Kanzler v. Mclanglin et al

Filing 31

ORDER granting 28 Mr. Kanzlers Motion to Amend Complaint and Eliminate Sheryl Smith. Mr. Kanzlers Second Amended Complaint [28-2] is accepted for filing as of the date of this Order. On or before September 22, 2009, Defendants may refile or supplement their Motion to Dismiss or, in the Alternative, Motion for Summary Judgment, as appropriate. by Magistrate Judge Craig B. Shaffer on 9/1/09. (Attachments: # 1 West Law)(erv, )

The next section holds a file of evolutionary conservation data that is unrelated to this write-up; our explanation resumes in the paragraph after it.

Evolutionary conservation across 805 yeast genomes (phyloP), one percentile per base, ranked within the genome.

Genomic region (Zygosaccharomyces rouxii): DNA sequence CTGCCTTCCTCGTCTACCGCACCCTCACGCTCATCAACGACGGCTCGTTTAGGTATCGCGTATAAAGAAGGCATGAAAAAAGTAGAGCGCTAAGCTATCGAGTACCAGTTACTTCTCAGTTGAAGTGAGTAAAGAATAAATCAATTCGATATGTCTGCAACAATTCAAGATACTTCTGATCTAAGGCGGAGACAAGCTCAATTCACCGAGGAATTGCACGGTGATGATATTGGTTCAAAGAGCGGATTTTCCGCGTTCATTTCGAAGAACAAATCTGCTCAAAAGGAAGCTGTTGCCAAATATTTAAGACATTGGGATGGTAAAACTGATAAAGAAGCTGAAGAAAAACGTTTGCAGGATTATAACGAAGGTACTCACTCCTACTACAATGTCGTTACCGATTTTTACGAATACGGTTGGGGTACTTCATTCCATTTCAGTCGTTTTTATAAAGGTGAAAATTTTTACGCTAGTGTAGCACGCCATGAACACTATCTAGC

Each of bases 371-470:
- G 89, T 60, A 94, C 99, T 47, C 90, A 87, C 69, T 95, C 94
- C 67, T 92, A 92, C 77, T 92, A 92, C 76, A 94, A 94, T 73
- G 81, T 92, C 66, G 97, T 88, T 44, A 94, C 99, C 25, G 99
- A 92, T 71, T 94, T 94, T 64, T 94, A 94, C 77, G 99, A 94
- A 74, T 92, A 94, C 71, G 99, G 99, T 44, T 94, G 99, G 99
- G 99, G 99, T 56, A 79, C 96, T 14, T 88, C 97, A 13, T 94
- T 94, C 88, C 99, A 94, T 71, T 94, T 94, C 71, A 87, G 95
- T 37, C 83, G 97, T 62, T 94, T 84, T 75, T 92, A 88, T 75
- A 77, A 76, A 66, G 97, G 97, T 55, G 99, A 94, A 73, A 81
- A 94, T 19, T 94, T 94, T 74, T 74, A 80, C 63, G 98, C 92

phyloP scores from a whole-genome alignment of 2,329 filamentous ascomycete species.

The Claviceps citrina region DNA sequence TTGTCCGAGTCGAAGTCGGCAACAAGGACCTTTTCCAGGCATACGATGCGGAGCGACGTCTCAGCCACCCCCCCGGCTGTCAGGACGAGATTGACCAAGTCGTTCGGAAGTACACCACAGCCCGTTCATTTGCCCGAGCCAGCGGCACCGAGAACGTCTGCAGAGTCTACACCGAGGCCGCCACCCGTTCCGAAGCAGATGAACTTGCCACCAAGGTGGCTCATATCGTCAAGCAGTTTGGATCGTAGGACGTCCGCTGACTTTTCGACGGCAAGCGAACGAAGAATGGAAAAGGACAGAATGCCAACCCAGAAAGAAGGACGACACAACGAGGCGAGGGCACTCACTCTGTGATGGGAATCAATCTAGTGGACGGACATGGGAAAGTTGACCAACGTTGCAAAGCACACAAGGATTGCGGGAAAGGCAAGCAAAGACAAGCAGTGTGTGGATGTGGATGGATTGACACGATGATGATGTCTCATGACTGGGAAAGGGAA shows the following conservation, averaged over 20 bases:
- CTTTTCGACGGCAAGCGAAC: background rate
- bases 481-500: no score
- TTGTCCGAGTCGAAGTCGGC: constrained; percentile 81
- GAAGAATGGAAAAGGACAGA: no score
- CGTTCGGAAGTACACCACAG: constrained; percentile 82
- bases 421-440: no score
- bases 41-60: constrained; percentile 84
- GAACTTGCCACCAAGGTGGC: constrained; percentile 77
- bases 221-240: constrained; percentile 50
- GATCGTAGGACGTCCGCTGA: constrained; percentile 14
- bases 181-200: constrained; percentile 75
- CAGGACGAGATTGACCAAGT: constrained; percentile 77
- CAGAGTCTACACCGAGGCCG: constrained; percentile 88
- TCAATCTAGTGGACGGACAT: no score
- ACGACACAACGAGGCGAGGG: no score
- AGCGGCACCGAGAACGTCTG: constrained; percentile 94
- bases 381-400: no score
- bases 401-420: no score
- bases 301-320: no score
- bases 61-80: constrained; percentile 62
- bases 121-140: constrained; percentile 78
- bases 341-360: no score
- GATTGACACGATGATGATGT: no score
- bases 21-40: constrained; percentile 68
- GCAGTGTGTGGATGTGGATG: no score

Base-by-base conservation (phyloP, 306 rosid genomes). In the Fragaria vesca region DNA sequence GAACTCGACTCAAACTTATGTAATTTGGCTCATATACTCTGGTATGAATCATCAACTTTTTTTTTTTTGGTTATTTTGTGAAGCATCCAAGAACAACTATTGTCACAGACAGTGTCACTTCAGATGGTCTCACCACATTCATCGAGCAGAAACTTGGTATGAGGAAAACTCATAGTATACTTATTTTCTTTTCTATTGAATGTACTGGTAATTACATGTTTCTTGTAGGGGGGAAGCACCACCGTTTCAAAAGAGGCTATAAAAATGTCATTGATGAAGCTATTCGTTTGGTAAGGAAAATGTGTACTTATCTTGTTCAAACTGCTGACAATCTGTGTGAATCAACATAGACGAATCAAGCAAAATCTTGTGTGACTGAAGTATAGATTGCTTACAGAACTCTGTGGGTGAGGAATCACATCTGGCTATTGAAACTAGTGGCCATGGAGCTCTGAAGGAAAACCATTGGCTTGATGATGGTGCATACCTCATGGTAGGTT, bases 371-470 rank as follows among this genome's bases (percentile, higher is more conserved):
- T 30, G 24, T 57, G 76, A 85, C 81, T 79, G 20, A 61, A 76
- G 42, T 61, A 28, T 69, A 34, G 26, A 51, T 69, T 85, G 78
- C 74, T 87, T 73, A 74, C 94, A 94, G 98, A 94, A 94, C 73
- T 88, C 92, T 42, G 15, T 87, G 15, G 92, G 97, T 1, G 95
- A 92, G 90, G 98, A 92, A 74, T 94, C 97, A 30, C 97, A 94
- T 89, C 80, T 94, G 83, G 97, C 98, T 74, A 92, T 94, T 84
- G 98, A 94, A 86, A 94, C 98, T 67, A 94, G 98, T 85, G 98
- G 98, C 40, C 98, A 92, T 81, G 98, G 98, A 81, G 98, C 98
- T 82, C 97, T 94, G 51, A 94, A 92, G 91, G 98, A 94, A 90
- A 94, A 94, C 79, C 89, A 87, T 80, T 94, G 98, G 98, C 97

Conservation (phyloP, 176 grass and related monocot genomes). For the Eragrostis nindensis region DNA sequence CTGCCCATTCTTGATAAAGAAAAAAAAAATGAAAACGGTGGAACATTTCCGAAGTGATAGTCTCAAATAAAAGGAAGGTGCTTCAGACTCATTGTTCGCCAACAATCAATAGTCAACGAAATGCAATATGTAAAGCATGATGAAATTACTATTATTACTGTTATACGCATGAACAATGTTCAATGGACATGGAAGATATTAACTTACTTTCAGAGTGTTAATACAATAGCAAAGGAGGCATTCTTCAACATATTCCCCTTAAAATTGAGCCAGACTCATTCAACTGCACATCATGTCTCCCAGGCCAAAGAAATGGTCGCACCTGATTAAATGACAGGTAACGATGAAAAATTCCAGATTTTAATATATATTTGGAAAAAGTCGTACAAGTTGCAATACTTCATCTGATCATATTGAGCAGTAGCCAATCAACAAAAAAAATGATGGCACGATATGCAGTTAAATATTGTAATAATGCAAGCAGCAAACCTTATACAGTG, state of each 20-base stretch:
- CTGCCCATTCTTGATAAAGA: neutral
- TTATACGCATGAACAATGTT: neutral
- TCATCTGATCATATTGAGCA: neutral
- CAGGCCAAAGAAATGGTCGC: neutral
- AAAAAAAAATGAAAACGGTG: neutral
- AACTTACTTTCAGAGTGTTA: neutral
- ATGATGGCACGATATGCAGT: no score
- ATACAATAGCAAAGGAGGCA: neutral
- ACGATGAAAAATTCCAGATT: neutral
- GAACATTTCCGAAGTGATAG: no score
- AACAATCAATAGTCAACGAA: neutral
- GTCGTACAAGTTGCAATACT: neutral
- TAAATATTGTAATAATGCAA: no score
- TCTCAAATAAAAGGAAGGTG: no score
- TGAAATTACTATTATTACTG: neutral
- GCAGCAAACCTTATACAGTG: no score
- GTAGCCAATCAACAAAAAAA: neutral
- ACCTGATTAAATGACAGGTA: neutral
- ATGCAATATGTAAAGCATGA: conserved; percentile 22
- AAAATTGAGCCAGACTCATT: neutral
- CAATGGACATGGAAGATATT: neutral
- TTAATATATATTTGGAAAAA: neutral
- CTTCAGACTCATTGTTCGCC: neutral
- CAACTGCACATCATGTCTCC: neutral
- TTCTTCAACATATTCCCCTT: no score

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Page 1 118 F.Supp.2d 1155, 43 UCC Rep.Serv.2d 1169 (Cite as: 118 F.Supp.2d 1155) United States District Court, D. Kansas. Lucy PEDRO, Plaintiff, v. ARMOUR SWIFT-ECKRICH, Defendant and Third-Party Plaintiff, v. Kunkel Enterprises, Inc., d/b/a CK Enterprises, Inc., Third-Party Defendant. No. 99-4103-SAC. Sept. 26, 2000. Injured machine cleaner employed by contractor sued machine owner for negligence. On motion to review magistrate judge's denial of cleaner's motion to amend her complaint so as to assert products liability claims against machine manufacturer, the District Court, Crow, Senior District Judge, held that assertion of products liability claims against manufacturer was time barred, and thus amendment would be futile. Sustained. West Headnotes [1] United States Magistrates 394 29 394 United States Magistrates 394k24 Review and Supervision by District Court 394k27 k. De Novo Hearing or Review. Most Cited Cases Magistrate judge's pre-trial denial of leave to add party, on ground of futility, was dispositive decision subject to de novo review. Fed.Rules Civ.Proc.Rule 72(b), 28 U.S.C.A. [3] United States Magistrates 394 26 394 United States Magistrates 394k24 Review and Supervision by District Court 394k26 k. Scope and Extent in General. Most Cited Cases In absence of timely objection, district court may review magistrate's report under any standard it deems appropriate. 28 U.S.C.A. 636(b)(1). [4] Federal Civil Procedure 170A 824 170A Federal Civil Procedure 170AVII Pleadings and Motions 170AVII(E) Amendments 170Ak824 k. Time for Amendment in General. Most Cited Cases Federal Civil Procedure 170A 828.1 394 United States Magistrates 394k24 Review and Supervision by District Court 394k29 k. Clear or Manifest Error. Most Cited Cases District court reviews magistrate judge's decision on non-dispositive pretrial matter only for clear error. 28 U.S.C.A. 636(b)(1)(A); Fed.Rules Civ.Proc.Rule 72(a), 28 U.S.C.A. [2] United States Magistrates 394 27 170A Federal Civil Procedure 170AVII Pleadings and Motions 170AVII(E) Amendments 170Ak828 Discretion of Court 170Ak828.1 k. In General. Most Cited Cases Federal Civil Procedure 170A 170A Federal Civil Procedure 170AVII Pleadings and Motions 170AVII(E) Amendments 834 2009 Thomson Reuters. No Claim to Orig. US Gov. Works. Page 2 118 F.Supp.2d 1155, 43 UCC Rep.Serv.2d 1169 (Cite as: 118 F.Supp.2d 1155) 170Ak834 k. Injustice or Prejudice. Most Cited Cases Federal Civil Procedure 170A 851 313AII Elements and Concepts 313Ak110 k. In General. Most Cited Cases (Formerly 313Ak1) Products Liability 313A 305 170A Federal Civil Procedure 170AVII Pleadings and Motions 170AVII(E) Amendments 170Ak851 k. Form and Sufficiency of Amendment. Most Cited Cases Motions to amend are matters of discretion for trial court, and refusal to grant leave to amend should normally be justified by factors such as futility, undue delay, undue prejudice to non-moving party, or bad faith of moving party. Fed.Rules Civ.Proc.Rule 15, 28 U.S.C.A. [5] Federal Civil Procedure 170A 851 313A Products Liability 313AIV Actions 313AIV(A) In General 313Ak305 k. Time to Sue and Limitations. Most Cited Cases (Formerly 313Ak71.5, 241k30) Sales 343 425 170A Federal Civil Procedure 170AVII Pleadings and Motions 170AVII(E) Amendments 170Ak851 k. Form and Sufficiency of Amendment. Most Cited Cases Proposed amendment to complaint may be denied as "futile" if complaint, as amended, would be subject to dismissal. Fed.Rules Civ.Proc.Rule 15, 28 U.S.C.A. [6] Sales 343 431 343 Sales 343VIII Remedies of Buyer 343VIII(D) Actions and Counterclaims for Breach of Warranty 343k425 k. Nature and Form of Remedy. Most Cited Cases Kansas Product Liability Act applies to all legal theories of product liability-negligence, breach of express or implied warranty, and breach of or failure to discharge duty to warn or instruct-and merges them into one single product liability claim subject to two-year statute of limitations. K.S.A. 60-513, 60-3302(c). [8] Limitation of Actions 241 124 343 Sales 343VIII Remedies of Buyer 343VIII(D) Actions and Counterclaims for Breach of Warranty 343k431 k. Time to Sue and Limitations. Most Cited Cases Under Kansas law, breach of express warranty claim is contractual in nature, and four-year limitations period applies if case involves sale of goods. K.S.A. 84-2-725. [7] Products Liability 313A 313A Products Liability 110 241 Limitation of Actions 241II Computation of Period of Limitation 241II(H) Commencement of Proceeding; Relation Back 241k124 k. Intervention or Bringing in New Parties. Most Cited Cases Under either federal or Kansas law, injured machine cleaner's failure to join machine manufacturer as defendant in its initial negligence suit against machine owner was not case of mistaken identity, and thus subsequent assertion of products liability claims against manufacturer did not relate back, for limitations purposes. Fed.Rules Civ.Proc.Rule 15(c), 28 U.S.C.A.; Rules Civ.Proc., K.S.A. 2009 Thomson Reuters. No Claim to Orig. US Gov. Works. Page 3 118 F.Supp.2d 1155, 43 UCC Rep.Serv.2d 1169 (Cite as: 118 F.Supp.2d 1155) 60-215(c). [9] Limitation of Actions 241 124 241 Limitation of Actions 241II Computation of Period of Limitation 241II(H) Commencement of Proceeding; Relation Back 241k124 k. Intervention or Bringing in New Parties. Most Cited Cases Federal case law construing federal rule for relation back of complaint amendments is authoritative in construing comparable Kansas rule. Fed.Rules Civ.Proc.Rule 15(c), 28 U.S.C.A.; Rules Civ.Proc.,.K.S.A. 60-215(c). *1156 Henry O. Boaten, Topeka, KS, for Plaintiff. James R. McKown, Kristine Anne Tidgren, Spencer, Fane, Britt & Browne, Kansas City, MO, Donald Patterson, Fisher, Patterson, Sayler & Smith, Topeka, KS, William A. Larson, Gehrt & Roberts, Chartered, Topeka, KS, Richard V. Eckert, Office of Shawnee County Counselor, Topeka, KS, for Defendants. The plaintiff filed this action in the District Court of Geary County, Kansas, alleging that she worked for a private contractor, C.K. Enterprises Inc., and was injured while cleaning "machines belonging to the Defendant, Armour Swift-Eckrich ("Swift-Eckrich"). (Dk.1) The complaint specifically alleged that Swift-Eckrich was at fault for "demanding persons to clean their machines while the machine was on operating mode" and while it lacked other safety equipment and notices and for not providing safety manuals and training for the protection of individuals coming into contact with the machine. (Dk.1, 4). The complaint contains no allegation that Swift-Eckrich was at fault in the designing or manufacturing of the machine. Swift-*1157 Eckrich removed the case to federal court and filed a third-party complaint against Kunkel Enterprises ("Kunkel"). (Dk.1). SwiftEckrich later filed a motion to join Drake as an additional defendant (Dk.11), which was denied for failure to comply with D.Kan. Rule 7.1 (Dk.12). Swift-Eckrich then filed a motion to amend its pleadings to assert a third-party claim against Drake and to add Drake as an additional defendant. (Dk.18). The plaintiff subsequently filed her own motion to join Drake on a products liability claim that Drake had manufactured the defective machine and that it was liable under theories of strict liability, negligence, and warranty. (Dk.38). In a phone conference with the district court, the parties told the court that Swift-Eckrich's motion (Dk.18) was moot in light of their settlement with the plaintiff and Kunkel. (Dk.40). At the same time, the parties represented the plaintiff's motion to join Drake was still pending. (Dk.40). Because the plaintiff filed her motion to join more than two years after her cause of action accrued against Drake, the magistrate judge denied the plaintiff's motion on grounds of futility. The magistrate judge found the plaintiff's claims were subject to a two-year statute of limitations and did not relate back to the date that the original complaint was MEMORANDUM AND ORDER CROW, Senior District Judge. The case comes before the court on the motion of the plaintiff Lucy Pedro to review (Dk. 51) the magistrate judge's memorandum and order filed March 23, 2000, (Dk. 49), which denied her motion to join (Dk. 38) F.R. Drake Company ("Drake") as a defendant. The plaintiff filed her motion for review approximately thirty-two days after the magistrate judge filed his decision. The plaintiff's motion is untimely, as it was filed more than ten days after she was served with a copy of the order. See Fed.R.Civ.P. 72. BACKGROUND 2009 Thomson Reuters. No Claim to Orig. US Gov. Works. Page 4 118 F.Supp.2d 1155, 43 UCC Rep.Serv.2d 1169 (Cite as: 118 F.Supp.2d 1155) filed. STANDARD OF REVIEW [1] A district court's review of a magistrate judge's decision on a nondispositive pretrial matter is governed by 28 U.S.C. 636(b)(1)(A). Under this provision, the district court may reconsider any pretrial matter where a party shows that the magistrate judge's order is clearly erroneous. See also Fed.R.Civ.P. 72(a); Hutchinson v. Pfeil, 105 F.3d 562, 566 (10th Cir.), cert. denied, 522 U.S. 914, 118 S.Ct. 298, 139 L.Ed.2d 230 (1997). "The clearly erroneous standard ... requires that the reviewing court affirm unless it `on the entire evidence is left with the definite and firm conviction that a mistake has been committed.' " See Ocelot Oil Corp. v. Sparrow Indus., 847 F.2d 1458, 1464 (10th Cir.1988) (quoting United States v. United States Gypsum Co., 333 U.S. 364, 395, 68 S.Ct. 525, 92 L.Ed. 746 (1948)). [2] Ordinarily, a magistrate judge's ruling on a motion to amend the complaint is a non-dispositive ruling subject to the clearly erroneous standard of review. See Pagano v. Frank, 983 F.2d 343, 346 (1st Cir.1993); First Savings Bank, F.S.B. v. U.S. Bancorp, 184 F.R.D. 363, 366 (D.Kan.1998) (and cases cited therein). This approach holds true particularly where the magistrate judge's order grants leave to amend and does not have the effect of removing any claim or defense. See Stetz v. Reeher Enterprises, Inc., 70 F.Supp.2d 119, 120 (N.D.N.Y.1999). When the magistrate judge's order denying a motion to amend, however, effectively removes a defense or claim from the case, it may well be a dispositive ruling that the district court should review de novo. Allendale Mut. Ins. Co. v. Rutherford, 178 F.R.D. 1, 2 (D.Me.1998); cf. Ocelot Oil Corp. v. Sparrow Industries, 847 F.2d at 1462-63 ("[M]otions not designated on their face as one of those excepted in [28 U.S.C. 636(b)(1) ] subsection (A) are nevertheless to be treated as such a motion when they have an identical effect."). Thus, "denial of leave to amend is a dispositive decision at least in situations where the denial is premised on futility." HCC, Inc. v. R H & M Machine Co., 39 F.Supp.2d 317, 321 (S.D.N.Y.1999) ("The Court discerns no reason why denial of a motion for leave to amend based on futility should be classified differently than would decision of a substantive motion to dispose of those same claims when already pleaded."). The court views the magistrate judge's decision here denying leave to add a party on futility grounds as a dispositive decision subject to de novo review. See Fed.R.Civ.P. 72(b). [3] "De novo review is statutorily and constitutionally required when written objections to a magistrate's report are timely filed with the district court." Summers v. State of Utah, 927 F.2d 1165, 1167 (10th Cir.1991) (citations omitted). "In the absence of timely objection, the district court *1158 may review a magistrate's report under any standard it deems appropriate." Id. The district court is given considerable discretion in its review of those matters to which no timely objection was made. Id. at 1167-68. "A judge of the court may accept, reject, or modify, in whole or in part, the findings or recommendations made by the magistrate. The judge may also receive further evidence or recommit the matter to the magistrate judge with instructions." 28 U.S.C. 636(b)(1). FUTILITY AMEND DOCTRINE ON LEAVE TO [4] The Court shall freely give plaintiff leave to amend "when justice so requires." Fed.R.Civ.P. 15. Motions to amend are matters of discretion for the trial court, Woolsey v. Marion Laboratories, Inc., 934 F.2d 1452, 1462 (10th Cir.1991), and a refusal to grant leave to amend should normally be justified by factors such as futility, undue delay, undue prejudice to the non-moving party, or bad faith of the moving party, Frank v. U.S. West, Inc., 3 F.3d 2009 Thomson Reuters. No Claim to Orig. US Gov. Works. Page 5 118 F.Supp.2d 1155, 43 UCC Rep.Serv.2d 1169 (Cite as: 118 F.Supp.2d 1155) 1357, 1365 (10th Cir.1993). "Although Fed.R.Civ.P. 15(a) requires leave to amend be given freely, that requirement does not apply where an amendment obviously would be futile." TV Communications Network, Inc. v. Turner Network Television, Inc., 964 F.2d 1022, 1028 (10th Cir.), cert. denied, 506 U.S. 999, 113 S.Ct. 601, 121 L.Ed.2d 537 (1992). [5] A court may properly deny leave to amend if the amendment would prove futile. "A proposed amendment is futile if the complaint, as amended, would be subject to dismissal." Jefferson County School Dist. No. R-1 v. Moody's Investor's Services, 175 F.3d 848, 859 (10th Cir.1999) (citation omitted). Thus, the court considers the sufficiency of the plaintiff's product liability claims against Drake using the same analysis as would govern a Rule 12(b)(6) motion to dismiss for failure to state a claim. Stetz, 70 F.Supp.2d at 121; see Grossman v. Novell, Inc., 120 F.3d 1112, 1118, 1125-26 (10th Cir.1997). Accepting the well-pleaded allegations of the complaint as true and construing them in the light most favorable to the plaintiff, the district court may appropriately dismiss a complaint only when it appears that plaintiff can prove no set of facts in support of her claims that would entitle her to relief. Grossman, 120 F.3d at 1118. Dismissal pursuant to Rule 12(b)(6) is proper when the face of the complaint "indicates the existence of an affirmative defense such as noncompliance with the limitations period." Bullington v. United Air Lines, Inc., 186 F.3d 1301, 1311 n. 3 (10th Cir.1999). STATUTE OF LIMITATIONS The plaintiff seeks to join Drake on amended claims of negligence, strict product liability, and breach of express and implied warranties in the manufacture, design, and warnings for use of this machine. In a diversity case such as this, we apply the substantive law, including the statutes of limitations, applicable under the law of the forum state. See, e.g., Miller v. Armstrong World Industries, Inc., 949 F.2d 1088, 1089 n. 3 (10th Cir.1991). There is no dispute that the two-year statute of limitations in K.S.A. 60-513(b) governs the plaintiff's claims of negligence and strict liability. [6][7] As far as the plaintiff's warranty claims, the court agrees with the magistrate judge that a twoyear limitations period applies to those cognizable here. A breach of express warranty claim is contractual in nature, Haysville U.S.D. No. 261 v. GAF Corp., 233 Kan. 635, 644, 666 P.2d 192 (1983), and the four-year limitations period in K.S.A. 84-2-725 applies if the case involves the sale of goods, Transamerica Oil Corp. v. Lynes, Inc., 723 F.2d 758, 762 (10th Cir.1983). The plaintiff here has failed to allege the existence of an agreement giving rise to such a claim. The breach of express warranty claim, therefore, cannot withstand a motion to dismiss. The Kansas Product Liability Act, K.S.A. 60-3302(c) applies to all legal theories of product liability-"negligence, breach of express or implied warranty, and breach of or failure to discharge a duty to warn or instruct"-and merges them into one single product liability claim subject to *1159 the two-year statute of limitations in K.S.A. 60-513. Fennesy v. LBI Management, Inc., 18 Kan.App.2d 61, 65-66, 847 P.2d 1350, 1355 (1993); see White v. O'Dell Industries, Inc., No. 99-2315-JWL, 1999 WL 1096046, at *1 (D.Kan. Oct. 26, 1999). Alternatively, the plaintiff's implied warranty claims sound in tort in seeking to recover for personal injuries thus making K.S.A. 60-513 applicable. Bloesser v. Office Depot, Inc., 158 F.R.D. 168, 170 (D.Kan.1994); Arnold v. Riddell, Inc., 853 F.Supp. 1488, 1492 (D.Kan.1994); see Winchester v. Lester's of Minnesota, Inc., 983 F.2d 992, 994-95 (10th Cir.1993). In seeking review of the magistrate judge's decision, the plaintiff asks this court to rely exclusively on the 1996 Kansas comment to K.S.A. 84-2-725 and to ignore Fennesy v. LBI Management, Inc., 18 Kan.App.2d at 65-66, 847 P.2d 1350, 2009 Thomson Reuters. No Claim to Orig. US Gov. Works. Page 6 118 F.Supp.2d 1155, 43 UCC Rep.Serv.2d 1169 (Cite as: 118 F.Supp.2d 1155) as wrongly decided. As disclosed at the front of the Kansas Statutes Annotated Volume Seven on the Uniform Commercial Code, the Kansas comments were prepared by two law school professors. Comment 4, on which the plaintiff relies, is simply these professors' opinion on what would be a "better approach" to what the federal courts have decided in interpreting and applying Haysville U.S.D. No. 261 v. GAF Corp., 233 Kan. 635, Syl 4, 666 P.2d 192, 200-201 (1983) (the comparative negligence statute applies to warranty claims seeking to recover for death, personal injury or physical damage to property), and Kennedy v. City of Sawyer, 228 Kan. 439, 618 P.2d 788 (1980) (an implied warranty claim in a products liability action sounds in tort). The professors in Kansas comment 4 further opine that any change in the applicable limitations period should be made by the legislature. As the court in Fennesy concluded, the Kansas legislature apparently did just that in adopting the Kansas Product Liability Act that merged the different legal theories into one product liability claim and recognized only the limitations period in K.S.A. 60-513. The Fennesy decision stands as the current law of Kansas which this court is not free to ignore. RELATION BACK The plaintiff asserts the magistrate judge erred in applying Fed.R.Civ.P. 15(c) rather than K.S.A. 60-215(c), when he held that the plaintiff simply lacked knowledge of the manufacturer and did not commit a mistake in the identification of a known party. Both provisions, however, contain the same mistaken identity requirement: "the party to be brought in by amendment: ..., and (B) knew or should have known that, but for a mistake concerning the identity of the proper party, the action would have been brought against the party." The plaintiff concedes the Kansas statute was amended to mirror the federal rule. The plaintiff makes no attempt to identify any substantive differences between the provisions or to find any error here in the magistrate judge's application of the federal rule or the federal case law interpreting it. [8] Relying again on commentary to a Kansas statute, the plaintiff construes a quotation from 1 Hon. Spencer A. Gard and Robert C. Casad, Kansas Code of Civil Procedure Annotated 3d, Art. 2-111 and 2-112 (1997), as suggesting it is enough in Kansas that a proposed defendant receive notice of the institution of the proceedings. The plaintiff's reading of this quotation is strained at best. The court finds nothing in this commentary to suggest that Kansas courts would ignore the mistaken identity requirement in applying K.S.A. 60-215(c). Indeed, the Kansas Supreme Court in Martindale v. Tenny, 250 Kan. 621, 829 P.2d 561 (1992), enforced this requirement and interpreted it as follows: All of the foregoing cases involve situations where the plaintiff intended from the outset to sue the correct defendant but through some error did not actually have the exact name of the defendant. That is precisely the situation which K.S.A. 60-215(c) seeks to rectify, and when there is adequate notice and the other provisions of the statute are met, the courts should be liberal in allowing *1160 amendments to add additional defendants. ..... While our research has revealed no cases directly in point on these unusual facts and the procedure followed here, many of the cases comment that under (c)(2) of the federal rule or comparable state statute, there must have been a "mistake concerning the identity of the proper party." In our opinion, the statute, which is clearly an attempt to avoid the harsh application of the statute of limitations, applies where there has been a good faith attempt to properly name and join the intended defendant but that attempt has been thwarted through some honest mistake in the 2009 Thomson Reuters. No Claim to Orig. US Gov. Works. Page 7 118 F.Supp.2d 1155, 43 UCC Rep.Serv.2d 1169 (Cite as: 118 F.Supp.2d 1155) identity of the proper defendant. 250 Kan. at 642-43, 829 P.2d 561. The plaintiff's argument is without merit. [9] The plaintiff alternatively argues that the Kansas courts would enforce the mistaken identity requirement more liberally than the federal courts. The plaintiff offers nothing to support his argument and disputes the magistrate judge's observation "that federal decisions are authoritative in construing the Kansas statute." The plaintiff contends the federal decisions "are only persuasive" and not "authoritative" on this point. The plaintiff is mistaken in that both the Kansas Supreme Court and the Kansas Court of Appeals has said that federal case law construing Fed.R.Civ.P. 15(c) is "authoritative in construing" K.S.A. 60-215(c). Marr v. Geiger Ready-Mix Co., 209 Kan. 40, 46, 495 P.2d 1399 (1972); Anderson v. United Cab Co., 8 Kan.App.2d 694, 696, 666 P.2d 735, rev. denied, 234 Kan. 1076 (1983). Moreover, the Kansas Supreme Court in Martindale cited federal case law in support of its "interpretation and application of K.S.A. 60-215(c)(2)" and the mistaken identity requirement. 250 Kan. at 643, 829 P.2d 561. Thus, the district court believes the magistrate judge correctly found that the relation back issue would be resolved the same under either Fed.R.Civ.P. 15(c) or K.S.A. 60-215(c). As stated above, the plaintiff does not take issue with the manner in which the magistrate judge here interpreted and applied Fed.R.Civ.P. 15(c). There being no timely objection to this part of the magistrate judge's order, the court has reviewed the same and is satisfied that the order is correct on the facts and law as stated there. The plaintiff's initial complaint named one defendant, Swift-Eckrich, as the owner of the machine, not the manufacturer. There were no allegations regarding the identity of the manufacturer or Swift-Eckrich's fault in the manufacturing or design of the machine. This case is an instance of an unknown defendant who is later identified and not a mistaken identification of a known party. Unable to satisfy the mistaken identity requirement, the plaintiff's amended complaint would not relate back and her claims would be barred under the two-year statute of limitations. The plaintiff's motion to join is denied as futile. IT IS THEREFORE ORDERED that the plaintiff's motion to review (Dk.51) the magistrate judge's memorandum and order filed March 23, 2000, (Dk.49) is granted insofar as the court has reviewed de novo the issues presented and sustains the magistrate judge's denial of the plaintiff's motion to join. D.Kan.,2000. Pedro v. Armour Swift-Eckrich 118 F.Supp.2d 1155, 43 UCC Rep.Serv.2d 1169 END OF DOCUMENT 2009 Thomson Reuters. No Claim to Orig. US Gov. Works.